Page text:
Georgia Mayor Touting New Gun Ordinance That Violates State Preemption Law – Bearing Arms

Georgia Mayor Touting New Gun Ordinance That Violates State Preemption Law – Bearing Arms

I recently had the opportunity to visit Savannah, Georgia for the first time, and I was very impressed by what I saw. The city, or at least the historic district downtown, is absolutely beautiful. If I ever leave rural Virginia and move back to a more urban environment, however, Savannah won’t be on my short list of destinations. The city’s leadership has shown it doesn’t give a damn about following the law, at least when it comes to guns, and there’s no way I’m going to move somewhere my rights aren’t respected. 

Last week the Savannah City Council approved a new ordinance requiring gun owners to lock up their firearms in a glove compartment, center console, trunk or behind the last row of seats in vehicles without trunks. Gun owners are also required to lock up their unoccupied vehicles when they leave a gun behind, and failure to comply with the ordinance could result in a 30-day jail sentence and a $1,000 fine. 

If those were storage suggestions, I’d be on board. Thefts from vehicles are on the rise around the country, and firearms are always a hot commodity for thieves. As gun owners, we should take reasonable steps to prevent our firearms from being stolen, but there’s nothing reasonable about what Savannah is doing. The ordinance essentially blames the victims of crime, but it also squarely violates Georgia’s firearms preemption statute, which leaves gun policy up to the state legislature. 

Savannah Mayor Van Johnson, however, insists that the law will be enforced when it takes effect in a few weeks. 

The president of the Savannah Racial Justice Network, Alan Mainor, has criticized the change, saying it criminalizes residents for owning guns, and the leader of the statewide gun rights group Georgia Carry labeled it an “illegal ordinance.”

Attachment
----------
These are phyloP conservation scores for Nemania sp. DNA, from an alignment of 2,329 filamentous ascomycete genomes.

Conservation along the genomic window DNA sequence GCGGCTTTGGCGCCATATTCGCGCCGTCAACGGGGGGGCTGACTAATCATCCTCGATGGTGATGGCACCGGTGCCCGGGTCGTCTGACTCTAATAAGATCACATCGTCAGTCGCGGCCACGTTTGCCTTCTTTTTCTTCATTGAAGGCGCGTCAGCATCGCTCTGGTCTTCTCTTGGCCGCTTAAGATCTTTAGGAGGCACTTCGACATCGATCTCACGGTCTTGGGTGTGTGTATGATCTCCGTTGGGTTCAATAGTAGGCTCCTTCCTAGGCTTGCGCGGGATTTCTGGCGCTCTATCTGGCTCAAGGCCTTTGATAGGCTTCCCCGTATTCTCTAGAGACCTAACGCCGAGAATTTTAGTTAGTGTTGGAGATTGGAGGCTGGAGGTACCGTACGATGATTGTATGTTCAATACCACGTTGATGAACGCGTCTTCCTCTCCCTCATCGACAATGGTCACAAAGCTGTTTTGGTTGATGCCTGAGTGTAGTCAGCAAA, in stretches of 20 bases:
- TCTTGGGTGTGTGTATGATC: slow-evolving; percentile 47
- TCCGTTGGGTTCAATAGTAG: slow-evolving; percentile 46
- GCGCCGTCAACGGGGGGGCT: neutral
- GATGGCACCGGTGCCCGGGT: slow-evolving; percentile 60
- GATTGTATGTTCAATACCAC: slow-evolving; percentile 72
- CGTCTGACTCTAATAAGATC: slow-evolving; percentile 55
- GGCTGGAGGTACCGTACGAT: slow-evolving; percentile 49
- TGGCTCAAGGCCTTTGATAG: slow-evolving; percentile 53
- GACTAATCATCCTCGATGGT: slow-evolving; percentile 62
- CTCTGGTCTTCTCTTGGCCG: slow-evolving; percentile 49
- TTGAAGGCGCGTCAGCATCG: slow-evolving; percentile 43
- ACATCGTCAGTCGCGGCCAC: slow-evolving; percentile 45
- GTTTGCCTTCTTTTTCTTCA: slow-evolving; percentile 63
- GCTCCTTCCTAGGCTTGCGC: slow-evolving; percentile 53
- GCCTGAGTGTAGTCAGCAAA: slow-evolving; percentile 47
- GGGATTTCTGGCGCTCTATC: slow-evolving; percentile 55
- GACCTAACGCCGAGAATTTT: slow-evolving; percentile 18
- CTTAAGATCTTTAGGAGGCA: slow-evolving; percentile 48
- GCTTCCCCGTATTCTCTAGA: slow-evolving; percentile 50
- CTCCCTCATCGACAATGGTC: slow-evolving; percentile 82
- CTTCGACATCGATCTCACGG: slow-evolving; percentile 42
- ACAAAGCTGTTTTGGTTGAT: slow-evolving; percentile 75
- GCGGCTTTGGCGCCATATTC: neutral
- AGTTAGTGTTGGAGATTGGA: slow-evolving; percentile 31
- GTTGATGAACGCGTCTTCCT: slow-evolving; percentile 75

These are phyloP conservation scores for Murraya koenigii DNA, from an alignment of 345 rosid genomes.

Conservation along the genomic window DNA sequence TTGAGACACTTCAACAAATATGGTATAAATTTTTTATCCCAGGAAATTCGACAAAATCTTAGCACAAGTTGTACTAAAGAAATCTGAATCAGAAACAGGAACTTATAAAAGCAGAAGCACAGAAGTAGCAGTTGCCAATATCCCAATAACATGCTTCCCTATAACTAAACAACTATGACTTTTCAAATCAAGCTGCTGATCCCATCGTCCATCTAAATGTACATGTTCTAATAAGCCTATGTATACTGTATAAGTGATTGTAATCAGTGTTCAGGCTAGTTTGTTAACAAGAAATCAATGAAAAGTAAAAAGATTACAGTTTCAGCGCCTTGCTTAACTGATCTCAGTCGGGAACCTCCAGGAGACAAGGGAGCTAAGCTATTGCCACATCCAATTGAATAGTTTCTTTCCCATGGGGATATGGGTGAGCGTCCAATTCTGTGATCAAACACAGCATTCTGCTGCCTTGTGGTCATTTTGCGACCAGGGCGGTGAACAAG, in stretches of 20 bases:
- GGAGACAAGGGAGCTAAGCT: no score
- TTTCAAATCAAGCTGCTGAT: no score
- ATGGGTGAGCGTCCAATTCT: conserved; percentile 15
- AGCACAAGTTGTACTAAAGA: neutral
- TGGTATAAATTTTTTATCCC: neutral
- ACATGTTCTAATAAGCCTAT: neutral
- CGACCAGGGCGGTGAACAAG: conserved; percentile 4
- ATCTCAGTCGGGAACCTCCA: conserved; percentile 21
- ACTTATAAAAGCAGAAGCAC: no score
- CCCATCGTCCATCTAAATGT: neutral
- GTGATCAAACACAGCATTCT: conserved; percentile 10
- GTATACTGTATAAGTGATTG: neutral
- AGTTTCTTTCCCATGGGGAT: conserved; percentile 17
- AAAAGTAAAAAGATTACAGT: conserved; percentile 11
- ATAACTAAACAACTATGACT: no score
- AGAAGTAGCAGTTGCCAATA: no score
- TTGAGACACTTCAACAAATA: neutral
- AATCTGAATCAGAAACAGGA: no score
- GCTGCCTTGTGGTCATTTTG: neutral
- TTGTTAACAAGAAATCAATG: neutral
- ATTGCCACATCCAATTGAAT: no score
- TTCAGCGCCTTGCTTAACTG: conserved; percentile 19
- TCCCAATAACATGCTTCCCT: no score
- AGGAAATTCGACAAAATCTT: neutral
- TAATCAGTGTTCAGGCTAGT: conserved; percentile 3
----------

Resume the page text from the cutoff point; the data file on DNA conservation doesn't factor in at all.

Savannah’s law is unique in Georgia but not nationally, with similar gun storage laws in effect in 10 states.

As for enforcement, a city government spokesman declined a request for interviews with Savannah Police Department officials, instead issuing a statement detailing the penalties and court process.

Johnson expects legal challenges to the revised law and is ready to defend it. He said local governments cannot be afraid to pass laws meant to protect the public, pointing to Savannah’s mask mandate enacted during the COVID-19 pandemic in 2020. The law was contrary to a state statute that forbid mask requirements.

“I would love to see someone tell a judge in this community that they should have the right to leave their gun unsecured where it can be stolen,” Johnson said. “In the time it takes for someone to file a complaint, they could secure their gun.”

It wasn’t a state statute, but an executive order by Gov. Brian Kemp that forbade cities from imposing mask requirements. There is a state statute in place limiting the authority of cities like Savannah from passing their own local gun laws. Here’s what it says:

“[N]o county or municipal corporation, by zoning, by ordinance or resolution, or by any other means, nor any agency, board, department, commission, political subdivision, school district, or authority of this state, other than the General Assembly, by rule or regulation or by any other means shall regulate in any manner: (A) Gun shows; (B) The possession, ownership, transport, carrying, transfer, sale, purchase, licensing, or registration of firearms or other weapons or components of firearms or other weapons; (C) Firearms dealers or dealers of other weapons; or (D) Dealers in components of firearms or other weapons.”

While the statute doesn’t specifically reference “storage”, any reasonable person would conclude that falls under the “possession” and “ownership” of a gun. Of course, Johnson doesn’t sound all that reasonable when discussing the issue. The question isn’t whether someone has the right to leave a firearm unsecured in a vehicle. It’s whether the city has the power to punish someone who does so, and the answer is pretty clearly “no.” 

Is it a bad idea to lock up your gun when you leave it in your vehicle? Absolutely. Should it be a crime not to do so? Absolutely not. We can’t and shouldn’t criminalize every dumb idea or poor decision. The underlying issue here is the fact that there are too many criminals in the city who are emboldened to break into cars and steal whatever they can find. That’s what should really concern Johnson and the city council, and that’s where law enforcement’s focus should be going forward. It’s probably going to take a lawsuit to make that happen, but I have no doubt if the ordinance is challenged it will be thrown out by the courts. 

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